You'll find the guidebook on logo amazon en, as well as at the following bookstores, for 24,07£ (not including shipping).

Order on Amazon

 

Hiking to Segltinden

Segltinden1


This magnificent peak stands like a shark’s fin above Kjerkfjorden (the central branch of Reinefjord). Even though it may be surrounded by sheer cliffs that appear inaccessible to hikers, there is nevertheless an approach from Kjerkfjorden. The view from the summit is just as breathtaking as the route that leads to it. It is not as much a traditional hike as a mountain race where you will often have to use your arms and legs to pull yourself up and climb.

In order to start the climb you first have to reach the hamlet of Kerkfjorden, which is possible either by taking the small boat from Reine, or on foot from Selfjord (see hike to Selfjord-Kjerkfjorden). Once at Kjerkfjord take the path through the village heading towards Austerdalen (east). At the end of the path begins the trail, which runs alongside a few chalets and climbs Austerdalen Valley following the stream. Just before the pass at GPS point N67 59.843 E13 02.663, leave the trail and turn right. If you glance at the steep mountain slope in front of you will see a “crack” in the slope running from west to east that meets up with a small pass (you can’t really see it from below but it is shown on the map just below point 475). In order to reach the place where the crack starts in the mountain (GPS N67 59.770 E13 02.739 – 325m altitude) you need to find your way amidst the rock formations and steep areas of slippery grass. Once you have found the start of the crack, you “merely” have to climb, using your arms and legs, the remaining 130m of steep slope up to the little pass. At the pass turn right (southwards) and follow the ridge via Målheia hill then climb the enormous bank opposite. At the top of the bank (approximately 685m) you climb down a little to a narrow pass (GPS N67 59.268 E13 02.835) which is the second difficult section of this route. The route over this pass is narrow and you need a good head for heights. On the other side of the pass, follow a faint path that runs to the right below the ridge for roughly 70m, then turn left (point GPS N67 59.226 E13 02.791 – altitude 705m) to the ridge. In order to reach the ridge you have to climb a rock that has been sculpted by erosion and that vaguely resembles a pile of pancakes. Once at the ridge all your efforts will be worthwhile and you just have to walk 250m on a small plateau with a lunar surface to the summit located just above a large cairn. Go back down exactly the same way. The use of a GPS is highly recommended, particularly to find certain passages near the crack...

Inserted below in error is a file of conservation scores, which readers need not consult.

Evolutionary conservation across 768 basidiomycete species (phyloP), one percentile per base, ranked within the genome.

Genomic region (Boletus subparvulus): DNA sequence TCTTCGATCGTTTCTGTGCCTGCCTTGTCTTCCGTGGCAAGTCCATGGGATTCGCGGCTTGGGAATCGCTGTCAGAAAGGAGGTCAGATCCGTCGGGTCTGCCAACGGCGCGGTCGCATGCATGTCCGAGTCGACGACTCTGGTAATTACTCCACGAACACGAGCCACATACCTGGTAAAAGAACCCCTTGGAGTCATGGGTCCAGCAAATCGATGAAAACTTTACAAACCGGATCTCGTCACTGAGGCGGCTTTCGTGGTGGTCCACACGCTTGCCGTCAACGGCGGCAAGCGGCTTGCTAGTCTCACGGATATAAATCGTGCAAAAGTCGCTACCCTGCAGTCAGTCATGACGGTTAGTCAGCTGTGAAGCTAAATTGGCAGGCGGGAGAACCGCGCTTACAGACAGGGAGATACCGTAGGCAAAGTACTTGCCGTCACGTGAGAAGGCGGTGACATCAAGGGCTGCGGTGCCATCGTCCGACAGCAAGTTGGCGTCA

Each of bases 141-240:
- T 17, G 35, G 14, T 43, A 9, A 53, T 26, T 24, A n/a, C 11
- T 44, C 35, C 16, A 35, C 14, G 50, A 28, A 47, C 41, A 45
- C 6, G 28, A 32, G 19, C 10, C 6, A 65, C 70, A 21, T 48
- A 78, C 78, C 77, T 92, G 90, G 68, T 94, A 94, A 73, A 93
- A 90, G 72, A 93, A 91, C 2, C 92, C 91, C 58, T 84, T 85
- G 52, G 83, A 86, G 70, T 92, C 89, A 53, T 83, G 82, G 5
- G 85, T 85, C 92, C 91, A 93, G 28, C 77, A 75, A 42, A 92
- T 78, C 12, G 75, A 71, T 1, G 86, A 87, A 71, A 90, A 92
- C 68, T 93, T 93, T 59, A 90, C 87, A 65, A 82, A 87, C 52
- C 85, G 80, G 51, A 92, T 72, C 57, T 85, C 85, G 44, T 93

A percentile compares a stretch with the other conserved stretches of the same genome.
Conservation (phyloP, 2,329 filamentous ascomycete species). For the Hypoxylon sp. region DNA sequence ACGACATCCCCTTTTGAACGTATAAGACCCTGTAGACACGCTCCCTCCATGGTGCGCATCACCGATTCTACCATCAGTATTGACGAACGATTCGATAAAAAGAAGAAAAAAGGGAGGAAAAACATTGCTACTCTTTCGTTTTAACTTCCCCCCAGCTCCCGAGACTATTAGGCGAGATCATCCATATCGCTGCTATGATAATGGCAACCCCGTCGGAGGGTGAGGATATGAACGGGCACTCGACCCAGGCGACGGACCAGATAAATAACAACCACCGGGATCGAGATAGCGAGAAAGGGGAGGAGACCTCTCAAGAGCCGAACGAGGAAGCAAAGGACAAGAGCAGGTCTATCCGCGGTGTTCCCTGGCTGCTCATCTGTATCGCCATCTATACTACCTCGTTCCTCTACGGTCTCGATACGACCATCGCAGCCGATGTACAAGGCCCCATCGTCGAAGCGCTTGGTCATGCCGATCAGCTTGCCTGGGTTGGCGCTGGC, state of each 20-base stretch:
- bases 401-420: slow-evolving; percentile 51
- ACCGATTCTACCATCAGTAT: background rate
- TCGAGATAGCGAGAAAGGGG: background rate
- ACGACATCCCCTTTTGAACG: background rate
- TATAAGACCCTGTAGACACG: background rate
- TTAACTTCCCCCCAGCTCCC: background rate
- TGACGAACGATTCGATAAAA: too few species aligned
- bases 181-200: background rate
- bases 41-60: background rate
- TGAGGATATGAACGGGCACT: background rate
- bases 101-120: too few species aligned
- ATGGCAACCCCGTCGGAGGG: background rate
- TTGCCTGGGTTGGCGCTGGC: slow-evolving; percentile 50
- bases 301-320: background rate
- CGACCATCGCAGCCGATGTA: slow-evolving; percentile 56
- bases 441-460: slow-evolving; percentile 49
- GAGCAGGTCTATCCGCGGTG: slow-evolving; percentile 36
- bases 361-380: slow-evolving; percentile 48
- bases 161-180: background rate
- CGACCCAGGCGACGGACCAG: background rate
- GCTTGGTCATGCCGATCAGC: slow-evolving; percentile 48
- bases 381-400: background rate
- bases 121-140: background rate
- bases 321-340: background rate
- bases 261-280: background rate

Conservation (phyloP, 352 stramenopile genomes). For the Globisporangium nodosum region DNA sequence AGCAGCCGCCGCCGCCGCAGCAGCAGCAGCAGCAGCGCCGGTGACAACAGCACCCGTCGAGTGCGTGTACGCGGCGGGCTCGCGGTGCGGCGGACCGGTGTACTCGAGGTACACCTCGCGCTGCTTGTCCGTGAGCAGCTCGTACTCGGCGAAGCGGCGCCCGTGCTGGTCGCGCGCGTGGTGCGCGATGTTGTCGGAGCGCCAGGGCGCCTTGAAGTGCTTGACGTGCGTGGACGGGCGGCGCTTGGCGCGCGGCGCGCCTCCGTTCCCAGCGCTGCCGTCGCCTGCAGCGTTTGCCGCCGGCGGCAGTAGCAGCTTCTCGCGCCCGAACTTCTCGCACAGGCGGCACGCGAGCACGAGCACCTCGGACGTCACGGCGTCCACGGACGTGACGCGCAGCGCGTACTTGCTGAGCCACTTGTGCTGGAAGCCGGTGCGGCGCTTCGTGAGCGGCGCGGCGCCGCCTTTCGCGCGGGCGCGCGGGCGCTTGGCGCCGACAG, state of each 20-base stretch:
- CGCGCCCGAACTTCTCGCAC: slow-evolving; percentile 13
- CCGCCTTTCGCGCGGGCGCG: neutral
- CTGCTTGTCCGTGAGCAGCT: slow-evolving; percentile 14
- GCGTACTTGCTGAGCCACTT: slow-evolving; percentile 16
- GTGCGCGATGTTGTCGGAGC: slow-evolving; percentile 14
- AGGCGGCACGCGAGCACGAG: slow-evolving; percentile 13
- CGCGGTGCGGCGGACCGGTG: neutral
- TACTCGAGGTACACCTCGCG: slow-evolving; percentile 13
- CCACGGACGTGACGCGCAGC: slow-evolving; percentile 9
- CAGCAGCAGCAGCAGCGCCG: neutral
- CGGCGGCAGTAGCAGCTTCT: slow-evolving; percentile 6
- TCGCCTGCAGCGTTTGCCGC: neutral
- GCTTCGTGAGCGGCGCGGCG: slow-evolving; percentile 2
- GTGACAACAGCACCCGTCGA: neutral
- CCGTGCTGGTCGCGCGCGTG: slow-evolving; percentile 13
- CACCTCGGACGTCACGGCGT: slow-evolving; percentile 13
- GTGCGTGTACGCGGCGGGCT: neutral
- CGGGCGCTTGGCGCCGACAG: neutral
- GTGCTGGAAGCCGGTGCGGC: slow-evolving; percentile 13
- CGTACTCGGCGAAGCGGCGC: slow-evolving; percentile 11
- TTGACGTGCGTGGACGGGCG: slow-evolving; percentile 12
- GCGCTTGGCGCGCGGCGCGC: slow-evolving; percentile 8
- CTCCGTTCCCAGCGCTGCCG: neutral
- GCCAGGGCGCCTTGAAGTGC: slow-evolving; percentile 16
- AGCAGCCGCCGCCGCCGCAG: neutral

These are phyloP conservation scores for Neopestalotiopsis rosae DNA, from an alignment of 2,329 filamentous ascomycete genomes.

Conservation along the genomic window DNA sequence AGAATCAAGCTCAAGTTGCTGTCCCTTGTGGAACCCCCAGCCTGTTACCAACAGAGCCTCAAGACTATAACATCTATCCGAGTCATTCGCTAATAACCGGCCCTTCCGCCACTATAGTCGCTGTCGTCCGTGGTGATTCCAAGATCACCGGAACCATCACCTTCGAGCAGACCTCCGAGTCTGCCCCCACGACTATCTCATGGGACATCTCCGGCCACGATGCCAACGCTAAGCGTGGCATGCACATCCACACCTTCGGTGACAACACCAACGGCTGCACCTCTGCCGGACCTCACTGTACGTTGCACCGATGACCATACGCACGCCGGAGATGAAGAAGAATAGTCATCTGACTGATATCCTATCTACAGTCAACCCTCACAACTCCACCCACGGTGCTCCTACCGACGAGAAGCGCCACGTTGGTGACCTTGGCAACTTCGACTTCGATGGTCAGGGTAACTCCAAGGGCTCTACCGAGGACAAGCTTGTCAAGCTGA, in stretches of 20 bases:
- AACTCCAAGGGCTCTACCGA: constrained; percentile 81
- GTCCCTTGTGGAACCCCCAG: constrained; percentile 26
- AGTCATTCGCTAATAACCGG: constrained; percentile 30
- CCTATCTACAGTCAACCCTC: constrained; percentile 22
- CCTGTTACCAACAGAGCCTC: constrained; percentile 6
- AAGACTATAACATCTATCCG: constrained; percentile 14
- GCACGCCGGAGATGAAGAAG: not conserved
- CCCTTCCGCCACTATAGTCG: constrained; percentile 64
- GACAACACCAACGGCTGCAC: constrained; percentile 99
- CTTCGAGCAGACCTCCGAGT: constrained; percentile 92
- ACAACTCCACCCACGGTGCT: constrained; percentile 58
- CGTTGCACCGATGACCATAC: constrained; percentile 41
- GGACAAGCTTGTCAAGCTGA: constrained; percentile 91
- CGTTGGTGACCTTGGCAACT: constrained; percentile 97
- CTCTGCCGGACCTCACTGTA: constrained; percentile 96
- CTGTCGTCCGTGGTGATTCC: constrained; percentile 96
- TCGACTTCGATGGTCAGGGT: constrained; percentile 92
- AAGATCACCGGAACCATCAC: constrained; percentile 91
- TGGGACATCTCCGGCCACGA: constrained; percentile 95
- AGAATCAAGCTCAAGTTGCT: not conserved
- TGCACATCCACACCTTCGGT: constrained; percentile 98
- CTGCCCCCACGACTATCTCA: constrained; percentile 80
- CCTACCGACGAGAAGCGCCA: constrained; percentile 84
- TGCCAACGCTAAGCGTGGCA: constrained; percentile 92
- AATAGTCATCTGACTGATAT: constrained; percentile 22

Hiking to Hermanndalstinden

Summit of hermandalstinden


As the highest peak on the island of Moskenesøya, Hermannsdalstinden attracts certain hikers who want to be able to say they have conquered this Norwegian Everest. Aside from this rather meaningless “altitude record”, the hike itself, although certainly long, is fairly accessible and passes through absolutely magnificent alpine landscapes. The view from the top on a clear day is breathtaking!

 

More information about this hike...

Cover EN ptYou can read the detailed description of this hike (as well as 59 other hike descriptions), enjoy hundreds of photos, maps and practical information on the paper guidebook Hiking the LOFOTEN ISLANDS.
You'll find the guidebook on logo amazon en, as well as at the following bookstores, for 24,07£ (not including shipping).

Order on Amazon

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Boat Shuttle

Reine/Vindstad/Kjerkfjord

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If you want to go from Forsfjord power station to Vindstad (or vice versa), and you don’t want to rely on the boat shuttle MS Fjordkyss, it is now possible to do it by foot.

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North of the archipellago

Laukvik
Brotoy: E Raftsundet
Kabelvag: Ip kamera skistua, kongstind
Henningsvær - Austvågøya

Center of the archipellago

Steine: F Hagskaret (Retning Stamsund)
Ballstad: havn i Lofoten, Vestvågøy, Nordland

South of the archipellago

E10 Kåkernbrua - Moskenesøya
Vindstad: E Akkarvika

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Day Length in the Lofoten